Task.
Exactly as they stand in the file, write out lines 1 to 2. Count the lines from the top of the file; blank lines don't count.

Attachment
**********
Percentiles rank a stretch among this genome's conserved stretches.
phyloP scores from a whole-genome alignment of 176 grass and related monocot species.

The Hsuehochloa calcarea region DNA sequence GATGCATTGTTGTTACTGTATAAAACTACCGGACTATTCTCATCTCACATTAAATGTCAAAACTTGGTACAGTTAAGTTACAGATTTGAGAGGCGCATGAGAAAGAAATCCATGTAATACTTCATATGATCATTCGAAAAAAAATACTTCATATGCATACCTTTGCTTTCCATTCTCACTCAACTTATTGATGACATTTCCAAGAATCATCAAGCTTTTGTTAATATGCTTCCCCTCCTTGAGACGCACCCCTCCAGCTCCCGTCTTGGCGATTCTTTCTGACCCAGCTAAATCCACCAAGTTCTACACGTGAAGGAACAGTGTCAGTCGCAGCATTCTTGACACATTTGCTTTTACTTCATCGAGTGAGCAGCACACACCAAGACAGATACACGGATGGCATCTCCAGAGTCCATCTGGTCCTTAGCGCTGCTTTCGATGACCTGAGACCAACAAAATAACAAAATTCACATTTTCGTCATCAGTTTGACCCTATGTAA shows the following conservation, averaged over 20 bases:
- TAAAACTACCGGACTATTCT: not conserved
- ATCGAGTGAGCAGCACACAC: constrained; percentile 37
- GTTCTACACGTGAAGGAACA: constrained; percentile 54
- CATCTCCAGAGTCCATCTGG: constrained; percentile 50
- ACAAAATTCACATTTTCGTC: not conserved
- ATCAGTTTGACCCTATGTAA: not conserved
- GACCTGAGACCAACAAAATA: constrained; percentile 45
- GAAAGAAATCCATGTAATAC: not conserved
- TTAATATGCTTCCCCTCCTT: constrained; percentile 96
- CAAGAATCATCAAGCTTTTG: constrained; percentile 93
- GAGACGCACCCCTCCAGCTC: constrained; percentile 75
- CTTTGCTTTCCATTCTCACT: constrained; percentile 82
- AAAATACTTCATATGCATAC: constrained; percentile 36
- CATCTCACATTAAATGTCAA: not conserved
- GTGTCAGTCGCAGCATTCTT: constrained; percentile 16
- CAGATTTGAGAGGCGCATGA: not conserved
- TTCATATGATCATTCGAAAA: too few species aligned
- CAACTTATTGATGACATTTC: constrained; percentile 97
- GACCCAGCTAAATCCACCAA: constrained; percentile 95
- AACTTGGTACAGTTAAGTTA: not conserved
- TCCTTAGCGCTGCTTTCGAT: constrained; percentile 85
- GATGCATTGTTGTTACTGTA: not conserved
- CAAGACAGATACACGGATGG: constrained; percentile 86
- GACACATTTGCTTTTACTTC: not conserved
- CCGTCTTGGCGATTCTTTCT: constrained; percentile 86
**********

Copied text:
Percentiles rank a stretch among this genome's conserved stretches.
phyloP scores from a whole-genome alignment of 176 grass and related monocot species.